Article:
As part of negotiations for the Australian and European Union Free Trade Agreement, the EU has requested further protections for Geographical Indicators in Australia, which is likely to require Australia to create a new system for protecting them.
For over two years now, the Australian Government has been in negotiations with the European Union (EU) to enter into a Free Trade Agreement (FTA), which would make it easier for Australian products to be sold in the EU.
Given that the EU is one of the largest markets in the world, cementing a FTA would be of great benefit to Australia. As part of any FTA, the EU is seeking protection of its Geographical Indications (GIs) in Australia, being 236 spirit names and 172 agricultural and other names, including “Fine Bordeaux”, “Grappa”, “Camembert de Normandie”, “Finocchiona”, “Gorgonzola”, “Prosciutto di Parma” and “Edam Holland”. If Australia were to accord protection of these EU GIs, it would require amendments to the Trade Marks Act 1995 (Cth) to create specific rights for GIs.
A GI is the name of a product which also acts as an indication of its origin. The purpose of any GI is to protect a particular quality, reputation or other characteristic of products from a geographical region, so consumers can be assured that a product contains particular qualities. One of the most well-known GIs is “Champagne”, which can only be used in relation to sparkling wine that originates from the Champagne region in France and has been produced in line with the rules associated with the Champagne GI. Further GIs registered in Australia, include “Darjeeling” for tea and “Parmigiano Reggiano” for cheese.
Currently, there are two ways of protecting GIs in Australia, as follows.
If registering a GI as a certification trade mark, a set of rules must also be filed with the Trade Marks Office outlining the geographical origin of the goods and any additional standards, which must be met in order to use the GI. These rules need to be approved by the Australian Trade Marks Office, as well as the Australian Competition and Consumer Commission, before a GI can be registered as a certification trade mark.
As part of negotiations for the FTA, the EU has requested further protections for GIs in Australia, which is likely to require Australia to create a new system for protecting them. Many countries have recently made these changes to their laws, in order to conclude a free trade agreement with the EU. Importantly, if Australia agrees to protect the current list of GIs for which the EU is seeking protection (that is, the 236 spirit names and 172 agricultural and other names), these would automatically become registered as GIs, as they have previously been open to opposition to registration in Australia.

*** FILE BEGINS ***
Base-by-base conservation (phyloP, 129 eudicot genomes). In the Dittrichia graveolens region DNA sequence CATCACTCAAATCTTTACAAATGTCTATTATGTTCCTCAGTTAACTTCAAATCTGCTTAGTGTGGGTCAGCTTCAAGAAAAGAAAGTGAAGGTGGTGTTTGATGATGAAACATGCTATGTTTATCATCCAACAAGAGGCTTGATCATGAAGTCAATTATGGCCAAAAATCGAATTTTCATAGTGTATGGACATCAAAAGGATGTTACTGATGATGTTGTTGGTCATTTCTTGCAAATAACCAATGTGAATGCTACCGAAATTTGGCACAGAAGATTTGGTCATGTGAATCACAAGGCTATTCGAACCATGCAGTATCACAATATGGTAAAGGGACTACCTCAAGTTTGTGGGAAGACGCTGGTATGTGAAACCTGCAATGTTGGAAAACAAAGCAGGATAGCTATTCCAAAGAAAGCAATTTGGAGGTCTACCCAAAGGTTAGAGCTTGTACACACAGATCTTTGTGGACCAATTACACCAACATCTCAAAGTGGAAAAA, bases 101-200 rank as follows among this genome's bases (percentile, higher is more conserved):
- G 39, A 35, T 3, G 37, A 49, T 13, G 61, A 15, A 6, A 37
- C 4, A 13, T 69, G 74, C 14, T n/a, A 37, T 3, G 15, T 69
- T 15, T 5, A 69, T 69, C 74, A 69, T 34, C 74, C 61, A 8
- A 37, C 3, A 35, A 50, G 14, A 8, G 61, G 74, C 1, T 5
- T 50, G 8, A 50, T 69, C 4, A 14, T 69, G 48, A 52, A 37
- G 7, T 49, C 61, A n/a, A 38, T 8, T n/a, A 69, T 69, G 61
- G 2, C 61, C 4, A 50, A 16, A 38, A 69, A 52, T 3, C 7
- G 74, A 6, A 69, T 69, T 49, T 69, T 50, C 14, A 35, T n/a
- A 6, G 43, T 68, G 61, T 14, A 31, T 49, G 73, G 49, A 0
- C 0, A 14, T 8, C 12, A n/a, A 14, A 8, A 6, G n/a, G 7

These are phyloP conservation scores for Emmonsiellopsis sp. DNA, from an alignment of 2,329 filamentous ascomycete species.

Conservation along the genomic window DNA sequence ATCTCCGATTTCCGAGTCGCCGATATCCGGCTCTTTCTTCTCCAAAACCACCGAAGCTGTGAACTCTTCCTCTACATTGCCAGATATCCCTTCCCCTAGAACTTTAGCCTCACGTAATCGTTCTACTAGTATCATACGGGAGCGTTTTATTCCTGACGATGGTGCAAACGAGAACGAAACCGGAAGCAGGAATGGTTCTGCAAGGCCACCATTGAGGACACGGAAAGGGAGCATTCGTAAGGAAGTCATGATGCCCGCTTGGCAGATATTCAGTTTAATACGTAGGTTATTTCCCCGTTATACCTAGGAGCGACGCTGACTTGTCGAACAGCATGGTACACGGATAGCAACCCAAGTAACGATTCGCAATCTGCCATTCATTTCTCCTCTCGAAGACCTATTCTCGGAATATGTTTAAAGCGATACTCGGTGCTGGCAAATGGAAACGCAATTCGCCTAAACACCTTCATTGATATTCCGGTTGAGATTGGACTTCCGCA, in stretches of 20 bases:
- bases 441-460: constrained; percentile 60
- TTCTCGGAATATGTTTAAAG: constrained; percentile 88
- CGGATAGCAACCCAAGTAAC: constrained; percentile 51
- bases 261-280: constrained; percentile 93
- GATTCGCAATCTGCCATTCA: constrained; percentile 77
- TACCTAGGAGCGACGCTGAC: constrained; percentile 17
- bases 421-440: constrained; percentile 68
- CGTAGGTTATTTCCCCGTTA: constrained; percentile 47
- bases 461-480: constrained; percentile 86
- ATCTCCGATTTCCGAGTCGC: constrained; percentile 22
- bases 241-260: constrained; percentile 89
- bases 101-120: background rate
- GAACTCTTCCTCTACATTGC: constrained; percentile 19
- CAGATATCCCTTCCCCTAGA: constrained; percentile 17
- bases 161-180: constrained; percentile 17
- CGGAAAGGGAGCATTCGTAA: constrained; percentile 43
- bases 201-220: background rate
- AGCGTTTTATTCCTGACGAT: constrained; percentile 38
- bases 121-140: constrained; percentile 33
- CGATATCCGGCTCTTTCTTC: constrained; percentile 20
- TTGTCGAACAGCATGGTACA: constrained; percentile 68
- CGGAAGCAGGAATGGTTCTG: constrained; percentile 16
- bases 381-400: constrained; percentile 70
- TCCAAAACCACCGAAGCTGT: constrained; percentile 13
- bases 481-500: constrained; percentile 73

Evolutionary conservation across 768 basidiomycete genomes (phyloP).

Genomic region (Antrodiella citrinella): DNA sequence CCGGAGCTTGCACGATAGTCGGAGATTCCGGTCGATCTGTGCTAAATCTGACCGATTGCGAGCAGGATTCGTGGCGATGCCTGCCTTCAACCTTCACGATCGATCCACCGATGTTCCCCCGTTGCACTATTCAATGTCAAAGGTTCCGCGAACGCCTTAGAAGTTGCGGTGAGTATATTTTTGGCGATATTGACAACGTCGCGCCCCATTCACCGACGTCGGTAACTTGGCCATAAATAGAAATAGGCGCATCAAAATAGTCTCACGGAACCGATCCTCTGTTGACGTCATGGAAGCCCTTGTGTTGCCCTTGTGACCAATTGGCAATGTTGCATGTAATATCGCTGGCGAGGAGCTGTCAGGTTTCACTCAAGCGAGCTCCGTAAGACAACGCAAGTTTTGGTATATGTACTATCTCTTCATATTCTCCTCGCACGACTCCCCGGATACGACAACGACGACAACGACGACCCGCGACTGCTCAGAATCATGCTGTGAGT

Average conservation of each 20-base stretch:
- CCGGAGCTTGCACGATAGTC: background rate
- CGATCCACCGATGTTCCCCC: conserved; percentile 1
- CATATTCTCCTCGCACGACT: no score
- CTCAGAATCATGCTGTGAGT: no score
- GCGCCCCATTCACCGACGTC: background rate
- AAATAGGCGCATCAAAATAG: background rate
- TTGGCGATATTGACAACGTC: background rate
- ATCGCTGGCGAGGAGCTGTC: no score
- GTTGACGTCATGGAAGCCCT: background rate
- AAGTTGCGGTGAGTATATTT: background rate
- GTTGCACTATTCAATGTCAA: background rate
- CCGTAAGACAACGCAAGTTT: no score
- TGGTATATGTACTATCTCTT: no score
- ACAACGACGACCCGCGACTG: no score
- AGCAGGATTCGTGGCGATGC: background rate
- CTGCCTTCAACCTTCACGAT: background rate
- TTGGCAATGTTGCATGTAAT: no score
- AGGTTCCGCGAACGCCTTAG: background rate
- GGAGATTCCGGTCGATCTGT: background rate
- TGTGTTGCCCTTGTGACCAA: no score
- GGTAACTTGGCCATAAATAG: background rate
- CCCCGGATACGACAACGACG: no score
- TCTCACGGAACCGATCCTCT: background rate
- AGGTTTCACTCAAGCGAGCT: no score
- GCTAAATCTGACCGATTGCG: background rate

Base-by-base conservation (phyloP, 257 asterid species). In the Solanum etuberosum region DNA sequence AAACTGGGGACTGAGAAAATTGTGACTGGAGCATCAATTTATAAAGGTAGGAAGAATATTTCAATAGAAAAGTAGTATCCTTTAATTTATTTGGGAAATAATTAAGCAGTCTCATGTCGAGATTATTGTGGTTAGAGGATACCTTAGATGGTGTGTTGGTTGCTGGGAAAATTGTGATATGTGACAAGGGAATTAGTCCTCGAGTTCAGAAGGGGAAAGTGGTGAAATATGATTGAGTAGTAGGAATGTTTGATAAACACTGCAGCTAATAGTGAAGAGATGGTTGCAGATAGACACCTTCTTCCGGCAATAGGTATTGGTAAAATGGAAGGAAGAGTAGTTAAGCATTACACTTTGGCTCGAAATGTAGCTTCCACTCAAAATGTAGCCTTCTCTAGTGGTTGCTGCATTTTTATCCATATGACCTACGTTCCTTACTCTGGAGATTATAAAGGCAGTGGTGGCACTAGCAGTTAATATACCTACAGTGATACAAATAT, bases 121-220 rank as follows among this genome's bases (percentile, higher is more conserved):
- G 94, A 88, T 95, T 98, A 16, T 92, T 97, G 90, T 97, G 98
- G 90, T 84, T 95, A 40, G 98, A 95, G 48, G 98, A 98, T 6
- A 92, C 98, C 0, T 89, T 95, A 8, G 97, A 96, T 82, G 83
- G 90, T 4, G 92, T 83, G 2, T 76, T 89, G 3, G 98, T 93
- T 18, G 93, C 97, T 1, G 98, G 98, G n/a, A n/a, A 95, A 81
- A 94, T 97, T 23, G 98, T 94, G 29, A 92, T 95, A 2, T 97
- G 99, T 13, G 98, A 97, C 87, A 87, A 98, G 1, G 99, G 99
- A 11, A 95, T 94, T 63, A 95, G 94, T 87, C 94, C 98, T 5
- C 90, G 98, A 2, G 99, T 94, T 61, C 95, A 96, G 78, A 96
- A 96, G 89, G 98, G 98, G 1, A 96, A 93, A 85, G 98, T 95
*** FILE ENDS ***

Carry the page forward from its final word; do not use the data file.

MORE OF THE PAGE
Any newly created GI rights could be included within the Trade Mark Act 1995 (Cth) and be administered by the Trade Marks Office, in a similar manner to a standard trade mark. This would allow for one central location for the registration of all GIs in Australia. However, there are a number of factors for Australia to consider before it agrees to implement such a system.
A set of criteria will need to be established in order for a GI to achieve registration. Factors to consider in establishing such criteria include:
2. Standard of Protection
A limit to the scope of protection for any GI would need to be established. The EU is requesting Australia to agree to a standard beyond that required under international agreements, including preventing the use of the GI in conjunction with the words “type” or “style”, as well as prevention of:
Rules, similar to those required for certification trade marks, would need to be established, outlining the requirements for use of any GI. The EU is only requesting that use of any GI be made by any producer from the geographical region, who complies with the production rules associated with the GI, or anyone marketing those goods. However, if establishing a new GI system in Australia, consideration must be given to whether use of the GI will require approval from the owner of that GI, as required under certification trade marks.
Provisions would also be required to enable the enforcement of any registered GI, to prevent or stop any use in breach of the rules associated with that particular GI. Generally, it is the responsibility of the owner of any intellectual property to enforce those rights. However, unlike standard trade marks, users of a GI may have no connection with the owner, but may nevertheless want to take action for the infringement of a GI, without having to involve the owner. Provisions relating to persons able to enforce GI rights will need to be included in any amendments to the Trade Marks Act 1995 (Cth).
Criminal penalty provisions for breach of a registered GI could also be introduced and could operate in much the same way as the anti-counterfeiting provisions under the Trade Marks Act 1995 (Cth).
As negotiations continue with the EU, the Australian Government has opened up a consultation period until 30 November 2020, seeking the public’s views on any changes that may be required to the method of protection for GIs. Importantly, for those in the food and wine industries, there are likely to be limitations on the scope of any registered GIs. If you wish to provide feedback, written submissions can be emailed to email@example.com. Alternatively, you can provide your comments via IP Australia’s website. IP Australia will also be holding webinars and virtual roundtables leading up to the end of the consultation period, details of which are available on IP Australia’s website.
If you require further advice or assistance on how this may affect your business or trade mark rights, please get in touch with one of our trade mark experts.